On March 18, 1986, William F. Buckley, a notorious homophobe and right-wing author, outlined a plan in The New York Times to “identify all the carriers” of AIDS. His plan involved systematically administering an “AIDS test” to everyone in the general population and tattooing warning labels on those who tested positive.
They “should be tattooed in the upper forearm, to protect common-needle users, and on the buttocks, to prevent the victimization of other homosexuals,” Buckley wrote.
Buckley’s proposal, among the earliest known mentions of a codified HIV tattoo, spurred several backlash letters, with immediate comparison made to the treatment of Jews in Nazi Germany. In 2011, London South Bank University professor Richard Sawdon Smith told CNN that many people living with HIV may have gotten HIV tattoos as an act of defiance to Buckley’s proposal. For queer men, the idea had some practicality: Such tattoos would wordlessly communicate HIV-positive status to others and make the business of disclosure easier.
Among the many HIV-related tattoos, one has become widely recognizable: the international biohazard symbol, which appears on medical packaging for hazardous materials like viral samples and used hypodermic needles. I discovered the symbol on a damp, balmy day in Savannah, Georgia, when I tested positive at 21 years old. I was a senior in college and was walking to my car after a morning yoga session when I got a call from the student clinic. The woman on the other end of the line seemed disorganized and squeaked out, “We need you to come in.”
That night, I searched the internet for information about HIV for the first time. I quickly clicked down a dark rabbit hole of poz-phobic Tumblr posts, “pozzing” stories, and black-and-white photos of AIDS patients. This was before PrEP became part of the queer lexicon (playmates and friends would not start casually referencing Truvada until two years later). I was horrified that this would be my life — virus fetishists and skin lesions and illicit internet chat rooms filled with biohazard symbols.
I started blogging, and some months later I wrote a blog post blasting the biohazard tattoo. The post, titled “Poz Guys, We Are Not Toxic Waste,” was very angry, judgmental, and prudish. I argued that the tattoo conveys the false idea that we are dangerous social miscreants hell-bent on infecting others — a story some people still believe. In some circles, the symbol is associated with bug chasing (when HIV-negative people seek HIV), gifting (when people with HIV have sex with bug chasers in order to pass HIV on to them), and stealthing (which has different definitions but is widely considered the practice of attempting to transmit HIV to someone without their knowledge). But I wasn’t like any of these people, I argued. This was a gross undercurrent of HIV life I would never touch — a netherworld where diseased and addicted people crawled around in bathhouses and sex clubs. I was not like them. I was “safe.”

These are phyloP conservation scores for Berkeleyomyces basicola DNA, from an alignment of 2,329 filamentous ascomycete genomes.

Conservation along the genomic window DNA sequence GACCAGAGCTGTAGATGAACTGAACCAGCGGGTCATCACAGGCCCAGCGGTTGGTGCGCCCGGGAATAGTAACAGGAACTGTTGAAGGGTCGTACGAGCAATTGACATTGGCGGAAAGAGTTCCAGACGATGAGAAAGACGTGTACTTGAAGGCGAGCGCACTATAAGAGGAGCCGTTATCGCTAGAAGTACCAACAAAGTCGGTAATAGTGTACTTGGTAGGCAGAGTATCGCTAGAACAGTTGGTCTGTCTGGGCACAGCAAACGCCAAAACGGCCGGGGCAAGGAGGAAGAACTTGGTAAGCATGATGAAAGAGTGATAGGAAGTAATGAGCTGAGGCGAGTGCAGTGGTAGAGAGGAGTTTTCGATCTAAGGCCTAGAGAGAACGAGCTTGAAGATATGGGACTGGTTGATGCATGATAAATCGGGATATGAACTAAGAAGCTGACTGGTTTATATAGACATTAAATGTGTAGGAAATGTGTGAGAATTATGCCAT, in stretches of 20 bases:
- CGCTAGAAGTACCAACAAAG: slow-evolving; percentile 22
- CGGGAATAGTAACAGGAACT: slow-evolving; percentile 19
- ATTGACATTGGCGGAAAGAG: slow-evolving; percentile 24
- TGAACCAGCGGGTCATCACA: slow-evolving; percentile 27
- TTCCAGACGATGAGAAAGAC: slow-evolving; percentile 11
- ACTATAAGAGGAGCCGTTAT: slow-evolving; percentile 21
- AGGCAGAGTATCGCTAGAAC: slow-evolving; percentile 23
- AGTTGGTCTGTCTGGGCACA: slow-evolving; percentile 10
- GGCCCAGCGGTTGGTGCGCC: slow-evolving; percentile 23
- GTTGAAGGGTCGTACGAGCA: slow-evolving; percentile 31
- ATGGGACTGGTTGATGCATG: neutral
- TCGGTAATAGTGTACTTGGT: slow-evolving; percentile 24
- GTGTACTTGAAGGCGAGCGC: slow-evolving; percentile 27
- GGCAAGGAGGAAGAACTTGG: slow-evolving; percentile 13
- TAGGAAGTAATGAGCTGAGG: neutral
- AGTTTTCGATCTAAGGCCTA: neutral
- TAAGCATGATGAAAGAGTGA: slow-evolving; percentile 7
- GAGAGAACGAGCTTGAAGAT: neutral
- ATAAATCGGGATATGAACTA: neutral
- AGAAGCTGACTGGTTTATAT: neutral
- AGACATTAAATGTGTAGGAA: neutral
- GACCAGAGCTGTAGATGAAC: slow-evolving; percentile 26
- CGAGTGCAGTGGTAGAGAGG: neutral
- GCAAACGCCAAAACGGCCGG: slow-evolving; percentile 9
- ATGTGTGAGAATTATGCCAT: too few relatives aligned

A few months later, I met a guy who lived down the block from me. He was kinky, dominant, and very handsome. We started having regular BDSM sessions (“BDSM” covers various sexual practices, including bondage and discipline, dominance and submission, and sadism and masochism). We grew very close. When I graduated, I moved with him to San Francisco. He believed that AIDS was a conspiracy generated by pharmaceutical companies, and that drugs and lifestyle choices, not a virus, caused the deaths of so many people. With his encouragement, I went off meds.
We lived together in an aging pornographer’s house, where I was made to appear in the owner’s films and sleep in a sleeping bag on the floor. After only a few months, I boarded a plane home. A month later, I found a job in Los Angeles, and while my living situation had noticeably improved, I began experimenting with crystal meth. I lurked through the bathhouses on weekends, having anonymous sex for days.
I met many bug chasers in those places and was surprised to learn how alike we are. I will not pathologize them, as various “experts” have tried to do. They have an extreme fetish, one of many extreme fetishes in the world (many of which involve far more harm than bug chasing). So long as something is done with consent, I can’t condemn it. I’ve enjoyed my own extreme kinks and fetishes and can hardly pass judgment.
It was an unhealthy time, but I learned something important from it: I love the world of sex and the people in it.
I love the queers who get a little high and fuck in the back of a club. Among them are the greatest sexual health educators and activists I know. In fact, it was the friends I met in sex spaces who encouraged me to get back on medication, try sobriety meetings, and pull my life together. The netherworld of sex is fun, and while it certainly demands limits, it taught me the beauty of community and sexual liberation.
One night at a bareback-only sex party, I was passed from guy to guy around a central fuck bench. Two of them had biohazard tattoos. Later, in a corner, I talked to one of them, named Brian. He had bright blue eyes that seemed to glow in the dim red light of the sex club.
“Does it mean you’re not on meds?” I asked.
“No. I’m undetectable.”
“Then what does it mean?”
“It means I’m HIV positive and not scared of it,” he said.
These people saved me — lovers and friends and faces in the dark. I got back into treatment (I have been undetectable ever since), found a support system, and, in 2016, came out about my HIV status in The Advocate. Going public was the most important thing I have ever done. This Pride, I took a final step.
I asked my tattoo artist for a black biohazard symbol on my right shoulder. He didn’t ask me what it means, and I haven’t had it long enough to see what the general reaction is. But I hope some newly positive kid at a sex club asks me about it, and I hope other people living with HIV see it and know that we are in this together.